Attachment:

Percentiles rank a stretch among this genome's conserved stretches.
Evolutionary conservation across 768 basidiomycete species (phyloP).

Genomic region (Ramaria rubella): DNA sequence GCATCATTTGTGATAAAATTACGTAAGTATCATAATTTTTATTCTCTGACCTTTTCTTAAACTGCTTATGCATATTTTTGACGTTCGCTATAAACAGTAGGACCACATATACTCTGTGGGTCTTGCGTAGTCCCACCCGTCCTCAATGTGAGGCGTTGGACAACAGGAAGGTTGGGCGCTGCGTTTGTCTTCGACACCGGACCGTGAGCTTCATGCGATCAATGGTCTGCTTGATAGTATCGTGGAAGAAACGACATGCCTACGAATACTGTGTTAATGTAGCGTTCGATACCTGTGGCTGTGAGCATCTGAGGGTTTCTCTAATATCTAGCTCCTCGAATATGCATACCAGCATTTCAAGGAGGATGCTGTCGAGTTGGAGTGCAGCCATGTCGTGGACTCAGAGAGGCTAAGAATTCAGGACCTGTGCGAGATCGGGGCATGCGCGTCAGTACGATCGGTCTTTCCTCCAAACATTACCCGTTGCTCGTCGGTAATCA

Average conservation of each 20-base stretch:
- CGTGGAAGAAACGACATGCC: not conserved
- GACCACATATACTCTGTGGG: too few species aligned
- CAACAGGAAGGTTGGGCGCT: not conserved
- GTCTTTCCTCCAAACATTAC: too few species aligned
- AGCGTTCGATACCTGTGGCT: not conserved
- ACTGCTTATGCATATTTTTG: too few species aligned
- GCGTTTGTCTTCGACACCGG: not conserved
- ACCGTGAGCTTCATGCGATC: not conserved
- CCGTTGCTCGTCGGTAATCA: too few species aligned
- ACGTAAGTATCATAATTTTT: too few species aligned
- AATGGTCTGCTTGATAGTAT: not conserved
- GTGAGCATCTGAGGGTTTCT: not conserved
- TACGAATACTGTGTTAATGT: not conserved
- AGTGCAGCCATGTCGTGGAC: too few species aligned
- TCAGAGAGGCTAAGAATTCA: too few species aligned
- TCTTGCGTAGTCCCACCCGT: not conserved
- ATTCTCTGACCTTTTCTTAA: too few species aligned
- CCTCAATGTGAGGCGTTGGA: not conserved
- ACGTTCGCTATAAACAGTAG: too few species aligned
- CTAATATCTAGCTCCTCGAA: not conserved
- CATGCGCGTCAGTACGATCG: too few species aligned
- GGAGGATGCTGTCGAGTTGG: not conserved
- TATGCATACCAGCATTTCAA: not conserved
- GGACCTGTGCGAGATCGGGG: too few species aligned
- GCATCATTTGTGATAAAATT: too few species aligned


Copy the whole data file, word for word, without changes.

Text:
Percentiles rank a stretch among this genome's conserved stretches.
Evolutionary conservation across 768 basidiomycete species (phyloP).

Genomic region (Ramaria rubella): DNA sequence GCATCATTTGTGATAAAATTACGTAAGTATCATAATTTTTATTCTCTGACCTTTTCTTAAACTGCTTATGCATATTTTTGACGTTCGCTATAAACAGTAGGACCACATATACTCTGTGGGTCTTGCGTAGTCCCACCCGTCCTCAATGTGAGGCGTTGGACAACAGGAAGGTTGGGCGCTGCGTTTGTCTTCGACACCGGACCGTGAGCTTCATGCGATCAATGGTCTGCTTGATAGTATCGTGGAAGAAACGACATGCCTACGAATACTGTGTTAATGTAGCGTTCGATACCTGTGGCTGTGAGCATCTGAGGGTTTCTCTAATATCTAGCTCCTCGAATATGCATACCAGCATTTCAAGGAGGATGCTGTCGAGTTGGAGTGCAGCCATGTCGTGGACTCAGAGAGGCTAAGAATTCAGGACCTGTGCGAGATCGGGGCATGCGCGTCAGTACGATCGGTCTTTCCTCCAAACATTACCCGTTGCTCGTCGGTAATCA

Average conservation of each 20-base stretch:
- CGTGGAAGAAACGACATGCC: not conserved
- GACCACATATACTCTGTGGG: too few species aligned
- CAACAGGAAGGTTGGGCGCT: not conserved
- GTCTTTCCTCCAAACATTAC: too few species aligned
- AGCGTTCGATACCTGTGGCT: not conserved
- ACTGCTTATGCATATTTTTG: too few species aligned
- GCGTTTGTCTTCGACACCGG: not conserved
- ACCGTGAGCTTCATGCGATC: not conserved
- CCGTTGCTCGTCGGTAATCA: too few species aligned
- ACGTAAGTATCATAATTTTT: too few species aligned
- AATGGTCTGCTTGATAGTAT: not conserved
- GTGAGCATCTGAGGGTTTCT: not conserved
- TACGAATACTGTGTTAATGT: not conserved
- AGTGCAGCCATGTCGTGGAC: too few species aligned
- TCAGAGAGGCTAAGAATTCA: too few species aligned
- TCTTGCGTAGTCCCACCCGT: not conserved
- ATTCTCTGACCTTTTCTTAA: too few species aligned
- CCTCAATGTGAGGCGTTGGA: not conserved
- ACGTTCGCTATAAACAGTAG: too few species aligned
- CTAATATCTAGCTCCTCGAA: not conserved
- CATGCGCGTCAGTACGATCG: too few species aligned
- GGAGGATGCTGTCGAGTTGG: not conserved
- TATGCATACCAGCATTTCAA: not conserved
- GGACCTGTGCGAGATCGGGG: too few species aligned
- GCATCATTTGTGATAAAATT: too few species aligned